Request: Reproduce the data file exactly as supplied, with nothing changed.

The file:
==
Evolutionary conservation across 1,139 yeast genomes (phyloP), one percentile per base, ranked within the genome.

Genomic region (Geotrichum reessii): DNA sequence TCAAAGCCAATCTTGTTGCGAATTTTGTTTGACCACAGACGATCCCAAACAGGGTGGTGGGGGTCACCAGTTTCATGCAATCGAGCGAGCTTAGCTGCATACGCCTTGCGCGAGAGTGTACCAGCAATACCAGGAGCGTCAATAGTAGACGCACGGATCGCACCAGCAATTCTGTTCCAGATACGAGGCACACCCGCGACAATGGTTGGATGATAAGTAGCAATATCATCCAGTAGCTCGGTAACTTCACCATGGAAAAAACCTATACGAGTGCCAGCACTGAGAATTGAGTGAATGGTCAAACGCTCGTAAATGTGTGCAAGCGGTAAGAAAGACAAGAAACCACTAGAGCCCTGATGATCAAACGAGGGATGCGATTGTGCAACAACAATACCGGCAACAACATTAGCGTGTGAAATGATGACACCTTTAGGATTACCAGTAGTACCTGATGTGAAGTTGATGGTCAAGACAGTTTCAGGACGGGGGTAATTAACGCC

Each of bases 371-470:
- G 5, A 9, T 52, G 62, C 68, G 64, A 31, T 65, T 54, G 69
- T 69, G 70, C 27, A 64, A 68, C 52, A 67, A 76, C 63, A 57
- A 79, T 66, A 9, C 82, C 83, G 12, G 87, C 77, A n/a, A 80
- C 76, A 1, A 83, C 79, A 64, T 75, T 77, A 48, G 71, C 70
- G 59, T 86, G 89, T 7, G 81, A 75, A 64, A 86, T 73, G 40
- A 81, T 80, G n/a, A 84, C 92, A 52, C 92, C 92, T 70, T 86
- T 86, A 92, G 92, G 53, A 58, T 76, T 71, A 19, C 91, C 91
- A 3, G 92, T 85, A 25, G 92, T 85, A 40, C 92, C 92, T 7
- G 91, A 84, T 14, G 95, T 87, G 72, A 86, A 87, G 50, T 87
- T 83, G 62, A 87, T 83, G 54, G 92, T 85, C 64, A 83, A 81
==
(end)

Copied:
Evolutionary conservation across 1,139 yeast genomes (phyloP), one percentile per base, ranked within the genome.

Genomic region (Geotrichum reessii): DNA sequence TCAAAGCCAATCTTGTTGCGAATTTTGTTTGACCACAGACGATCCCAAACAGGGTGGTGGGGGTCACCAGTTTCATGCAATCGAGCGAGCTTAGCTGCATACGCCTTGCGCGAGAGTGTACCAGCAATACCAGGAGCGTCAATAGTAGACGCACGGATCGCACCAGCAATTCTGTTCCAGATACGAGGCACACCCGCGACAATGGTTGGATGATAAGTAGCAATATCATCCAGTAGCTCGGTAACTTCACCATGGAAAAAACCTATACGAGTGCCAGCACTGAGAATTGAGTGAATGGTCAAACGCTCGTAAATGTGTGCAAGCGGTAAGAAAGACAAGAAACCACTAGAGCCCTGATGATCAAACGAGGGATGCGATTGTGCAACAACAATACCGGCAACAACATTAGCGTGTGAAATGATGACACCTTTAGGATTACCAGTAGTACCTGATGTGAAGTTGATGGTCAAGACAGTTTCAGGACGGGGGTAATTAACGCC

Each of bases 371-470:
- G 5, A 9, T 52, G 62, C 68, G 64, A 31, T 65, T 54, G 69
- T 69, G 70, C 27, A 64, A 68, C 52, A 67, A 76, C 63, A 57
- A 79, T 66, A 9, C 82, C 83, G 12, G 87, C 77, A n/a, A 80
- C 76, A 1, A 83, C 79, A 64, T 75, T 77, A 48, G 71, C 70
- G 59, T 86, G 89, T 7, G 81, A 75, A 64, A 86, T 73, G 40
- A 81, T 80, G n/a, A 84, C 92, A 52, C 92, C 92, T 70, T 86
- T 86, A 92, G 92, G 53, A 58, T 76, T 71, A 19, C 91, C 91
- A 3, G 92, T 85, A 25, G 92, T 85, A 40, C 92, C 92, T 7
- G 91, A 84, T 14, G 95, T 87, G 72, A 86, A 87, G 50, T 87
- T 83, G 62, A 87, T 83, G 54, G 92, T 85, C 64, A 83, A 81